The Brinell test uses a hardened steel ball indentor with a diameter of 10mm. The indentor is applied to the test material under a load of 3000kg. The surface area of the indentation is then measured to derive the hardness, HB, of the material.
Brinell testing is not suitable for very hard materials since the hardness of the test material approaches that of the steel indentor. As a result there will be a tendency for the indentor to deform.
The Vicker’s Diamond test utilises a pyramidal shaped diamond indentor with an apex angle of 120°.
The use of diamond as an indentor means that very hard materials can be tested as they are not likely to deform the indentor.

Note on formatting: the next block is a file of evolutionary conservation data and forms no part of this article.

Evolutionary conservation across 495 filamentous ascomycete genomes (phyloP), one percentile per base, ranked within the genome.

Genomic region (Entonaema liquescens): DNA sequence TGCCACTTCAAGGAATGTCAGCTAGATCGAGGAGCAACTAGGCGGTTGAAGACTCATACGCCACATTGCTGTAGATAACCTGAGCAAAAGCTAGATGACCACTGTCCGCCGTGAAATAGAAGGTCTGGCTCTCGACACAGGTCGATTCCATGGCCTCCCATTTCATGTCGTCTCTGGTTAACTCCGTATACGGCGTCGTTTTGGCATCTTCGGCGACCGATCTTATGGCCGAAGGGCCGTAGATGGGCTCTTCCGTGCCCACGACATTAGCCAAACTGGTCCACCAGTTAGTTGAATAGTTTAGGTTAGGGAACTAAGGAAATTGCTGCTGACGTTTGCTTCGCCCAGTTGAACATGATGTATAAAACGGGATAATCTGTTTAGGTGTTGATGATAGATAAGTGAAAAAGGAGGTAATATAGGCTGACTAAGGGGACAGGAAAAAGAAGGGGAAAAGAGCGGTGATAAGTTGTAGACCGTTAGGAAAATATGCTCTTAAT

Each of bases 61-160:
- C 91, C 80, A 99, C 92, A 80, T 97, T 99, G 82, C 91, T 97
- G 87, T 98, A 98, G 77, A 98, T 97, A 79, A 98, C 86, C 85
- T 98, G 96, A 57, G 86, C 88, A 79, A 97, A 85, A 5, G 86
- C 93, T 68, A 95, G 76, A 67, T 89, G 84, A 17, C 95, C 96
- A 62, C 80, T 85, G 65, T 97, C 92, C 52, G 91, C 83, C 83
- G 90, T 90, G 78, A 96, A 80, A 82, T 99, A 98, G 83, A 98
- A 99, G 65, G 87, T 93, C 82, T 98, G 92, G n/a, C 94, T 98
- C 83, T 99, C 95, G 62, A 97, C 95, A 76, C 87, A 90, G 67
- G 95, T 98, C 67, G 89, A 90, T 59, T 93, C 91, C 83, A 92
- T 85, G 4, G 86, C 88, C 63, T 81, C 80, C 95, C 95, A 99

The force, F, is taken and the diagonals of the impression are measured. The mean of these two values, D, is used to determine the hardness, HV, of the material.
The Rockwell test is designed as a method of hardness testing for rapid comparative analysis.
The depth of the impressions are measured and are rated on a dial calibrated, inversely, into 100 divisions. A deep impression will result in a low value, which implies a soft material.
Hardened steel ball indentors are used with diameters of 1/16 inch, 1/8 inch, 1/4 inch, and 1/2 inch. Standard indenting loads are 60kg, 100kg and 150kg.